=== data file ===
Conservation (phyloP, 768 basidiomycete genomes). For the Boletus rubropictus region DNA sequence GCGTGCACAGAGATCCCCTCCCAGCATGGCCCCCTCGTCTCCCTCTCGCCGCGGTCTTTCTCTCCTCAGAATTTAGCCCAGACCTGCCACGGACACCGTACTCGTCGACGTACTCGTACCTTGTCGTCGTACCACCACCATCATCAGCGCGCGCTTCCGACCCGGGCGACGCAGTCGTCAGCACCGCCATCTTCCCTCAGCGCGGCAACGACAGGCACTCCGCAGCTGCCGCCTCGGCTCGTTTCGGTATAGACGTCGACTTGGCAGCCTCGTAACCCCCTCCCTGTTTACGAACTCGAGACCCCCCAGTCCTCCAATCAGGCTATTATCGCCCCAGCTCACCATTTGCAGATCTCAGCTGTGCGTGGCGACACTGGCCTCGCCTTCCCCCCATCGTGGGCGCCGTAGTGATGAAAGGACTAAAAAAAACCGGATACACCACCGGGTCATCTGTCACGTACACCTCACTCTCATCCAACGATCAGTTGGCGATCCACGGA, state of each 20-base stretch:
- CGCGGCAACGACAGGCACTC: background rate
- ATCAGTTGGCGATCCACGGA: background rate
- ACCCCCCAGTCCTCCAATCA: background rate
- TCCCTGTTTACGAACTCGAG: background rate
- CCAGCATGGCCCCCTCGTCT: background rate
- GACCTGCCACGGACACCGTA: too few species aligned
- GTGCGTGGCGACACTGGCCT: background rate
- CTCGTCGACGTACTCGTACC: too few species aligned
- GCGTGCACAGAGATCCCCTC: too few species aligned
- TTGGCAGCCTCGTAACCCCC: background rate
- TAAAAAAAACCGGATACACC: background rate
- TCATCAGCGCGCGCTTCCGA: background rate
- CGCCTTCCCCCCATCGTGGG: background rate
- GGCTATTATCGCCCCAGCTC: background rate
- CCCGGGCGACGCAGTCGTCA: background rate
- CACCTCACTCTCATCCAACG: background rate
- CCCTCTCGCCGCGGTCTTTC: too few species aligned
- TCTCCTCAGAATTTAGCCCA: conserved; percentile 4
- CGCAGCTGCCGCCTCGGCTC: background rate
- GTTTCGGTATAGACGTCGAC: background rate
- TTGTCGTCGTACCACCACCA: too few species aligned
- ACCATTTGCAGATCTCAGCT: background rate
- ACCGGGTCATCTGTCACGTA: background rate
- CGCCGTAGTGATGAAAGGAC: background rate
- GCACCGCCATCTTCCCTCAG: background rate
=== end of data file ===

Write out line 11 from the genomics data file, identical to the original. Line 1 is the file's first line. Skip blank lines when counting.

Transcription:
- TTGGCAGCCTCGTAACCCCC: background rate